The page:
The Vancouver Whitecaps are a good team, but they’re not quite there yet.
After Saturday’s home defeat, 2-0, to the Seattle Sounders, Vancouver’s dominance of their Cascadia rivals has ended after a four game win streak, dating back to 2013, was snapped. The ‘Caps (6-4-2) entered the big derby match having gone 4-1-1 in their last six meetings against their neighbours to the south, collecting 13 from a possible 18 points and two Cascadia Cups along the way.
It took two fantastic finishes from Sounders’ forward Chad Barrett in the first-half and some long-spurts of possession in the second-half to swing the pendulum back Seattle’s way, reaffirming themselves as a dominant force within Cascadia.
Two chances and two goals. The first coming within the first five minutes of the game and the second coming within the final 10 minutes of the opening half. A clinical away performance from last seasons’ Supporters Shield winners.
“I spoke all week about the reason why they’re who they are is because they have four or five chances and they’re able to score two or three goals and we’re not quite at that level yet,” said Whitecaps manager Carl Robinson after the match. “We have 10 or 15 chances and we’re able to score none today, but maybe one or two goals.
“The good teams are able to do that and they find a way.”
The ‘Caps have the makings of what could be a very good team in Major League Soccer this season and they’ve showed that plenty of times since the start of their campaign with some gutsy road performances.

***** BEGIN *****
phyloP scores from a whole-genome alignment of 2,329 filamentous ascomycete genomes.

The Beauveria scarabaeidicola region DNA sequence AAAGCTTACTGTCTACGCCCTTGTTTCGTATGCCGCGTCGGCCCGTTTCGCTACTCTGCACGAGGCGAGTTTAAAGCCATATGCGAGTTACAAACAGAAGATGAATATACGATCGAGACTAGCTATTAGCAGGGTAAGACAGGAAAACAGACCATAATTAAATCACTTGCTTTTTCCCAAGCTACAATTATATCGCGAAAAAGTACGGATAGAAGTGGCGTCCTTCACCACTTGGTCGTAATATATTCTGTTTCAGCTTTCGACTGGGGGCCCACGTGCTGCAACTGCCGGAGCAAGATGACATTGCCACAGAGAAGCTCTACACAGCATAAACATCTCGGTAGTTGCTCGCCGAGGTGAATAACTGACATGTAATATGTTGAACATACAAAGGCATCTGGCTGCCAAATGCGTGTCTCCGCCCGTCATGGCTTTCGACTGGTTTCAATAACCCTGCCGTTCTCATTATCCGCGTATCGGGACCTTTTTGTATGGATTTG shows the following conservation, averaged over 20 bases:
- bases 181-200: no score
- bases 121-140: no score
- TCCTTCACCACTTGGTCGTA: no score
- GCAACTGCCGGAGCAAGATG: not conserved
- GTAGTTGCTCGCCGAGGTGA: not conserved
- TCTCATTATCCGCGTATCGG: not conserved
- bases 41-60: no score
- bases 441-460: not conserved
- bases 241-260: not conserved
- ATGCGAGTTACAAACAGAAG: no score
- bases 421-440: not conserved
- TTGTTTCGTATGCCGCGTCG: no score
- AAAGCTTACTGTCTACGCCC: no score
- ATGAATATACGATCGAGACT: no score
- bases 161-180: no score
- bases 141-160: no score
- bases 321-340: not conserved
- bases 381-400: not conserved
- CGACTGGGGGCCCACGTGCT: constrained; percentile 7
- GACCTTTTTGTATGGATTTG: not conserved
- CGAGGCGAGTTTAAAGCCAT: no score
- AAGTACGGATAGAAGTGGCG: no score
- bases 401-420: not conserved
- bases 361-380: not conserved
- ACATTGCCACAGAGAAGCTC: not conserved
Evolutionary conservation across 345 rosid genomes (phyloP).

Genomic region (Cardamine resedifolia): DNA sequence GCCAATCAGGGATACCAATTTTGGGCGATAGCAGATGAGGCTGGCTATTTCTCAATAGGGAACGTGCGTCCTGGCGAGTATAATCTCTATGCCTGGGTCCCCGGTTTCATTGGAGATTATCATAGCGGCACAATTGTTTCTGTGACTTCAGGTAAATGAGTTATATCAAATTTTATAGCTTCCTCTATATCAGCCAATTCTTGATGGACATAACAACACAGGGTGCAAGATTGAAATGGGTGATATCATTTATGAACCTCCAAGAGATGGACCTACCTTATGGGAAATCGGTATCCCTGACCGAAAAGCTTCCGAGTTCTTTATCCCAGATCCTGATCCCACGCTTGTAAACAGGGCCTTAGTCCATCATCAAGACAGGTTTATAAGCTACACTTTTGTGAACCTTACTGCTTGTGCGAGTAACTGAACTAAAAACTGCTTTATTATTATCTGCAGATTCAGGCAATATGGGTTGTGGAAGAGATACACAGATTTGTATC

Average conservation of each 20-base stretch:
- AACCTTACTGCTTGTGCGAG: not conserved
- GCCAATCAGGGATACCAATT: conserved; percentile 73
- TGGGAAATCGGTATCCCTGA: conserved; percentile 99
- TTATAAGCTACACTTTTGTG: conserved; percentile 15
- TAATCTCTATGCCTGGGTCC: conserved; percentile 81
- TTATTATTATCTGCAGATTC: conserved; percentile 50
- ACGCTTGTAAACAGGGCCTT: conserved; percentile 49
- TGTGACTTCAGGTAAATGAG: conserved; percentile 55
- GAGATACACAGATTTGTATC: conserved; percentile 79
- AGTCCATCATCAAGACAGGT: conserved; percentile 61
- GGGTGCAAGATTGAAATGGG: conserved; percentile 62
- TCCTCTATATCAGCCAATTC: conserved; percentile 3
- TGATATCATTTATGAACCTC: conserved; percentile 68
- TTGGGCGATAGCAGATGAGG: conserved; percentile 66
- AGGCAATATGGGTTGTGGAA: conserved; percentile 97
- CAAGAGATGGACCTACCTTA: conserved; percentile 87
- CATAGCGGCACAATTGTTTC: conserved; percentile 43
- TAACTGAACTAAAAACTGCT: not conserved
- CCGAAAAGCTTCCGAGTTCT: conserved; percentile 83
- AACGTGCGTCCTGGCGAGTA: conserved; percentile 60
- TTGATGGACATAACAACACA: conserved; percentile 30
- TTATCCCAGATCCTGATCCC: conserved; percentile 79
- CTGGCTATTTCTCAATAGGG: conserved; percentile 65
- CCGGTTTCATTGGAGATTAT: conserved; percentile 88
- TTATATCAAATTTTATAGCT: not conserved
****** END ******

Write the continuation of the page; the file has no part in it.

Yet, in a league where road victories come few and far between, three times this year, visitors have come into BC Place and taken all three points. The ‘Caps now lead the league in home losses, which is a stat that needs to change in order to have continued success.
Great teams thrive at home.
Getting behind early, especially to such an experience team, isn’t going to make for a very enjoyable afternoon for the home side and their fans.
“It’s not a trend we want to continue,” said Whitecaps defender Steven Beitashour. “We want to play in front of our crowd. They’re great, they’re so supportive and so loud and get behind us. We got to give them something to cheer and give them that early goal.
“[Seattle is] a smart team, they’re mature and they’re old. They’ve been around the block a few times. They know how to keep the ball and make us chase and tire us out. You’re just chasing empty grass around.
“It’s a big pitch. When you’re down 2-0 you have to chase, you can’t just sit back, otherwise they’re not going to come at you. They’re just going to waste all the time in the world.
“We know we’ve got a good team, but we want to get to a great team.”
When Vancouver was able to pickup the ball in the second-half, a sloppy pass on more than occasion combined with a Seattle defender brought any little spell of possession to an abrupt end, bringing about a collection of groans from the home supporters.
“I feel like we’re trying to make this our fortress,” said Whitecaps goalkeeper David Ousted. “We’re trying to make this a tough place to play, but we haven’t found the balance yet.”
Come June, the ‘Caps won’t play another home game until July, due to the FIFA Women’s World Cup taking over BC Place. Montreal, Los Angeles, New York (Red Bulls), New England and Colorado await before the next match at BC Place on July 12 against Sporting Kansas City. All tough places to play.
These five matches could be crucial to the outcome of Vancouver’s 2015 season.
For a ‘Caps team that is 3-1-1 away from home, compared to 3-3-1 at BC Place, five consecutive road games might not be a bad idea. Then again, the season is still young.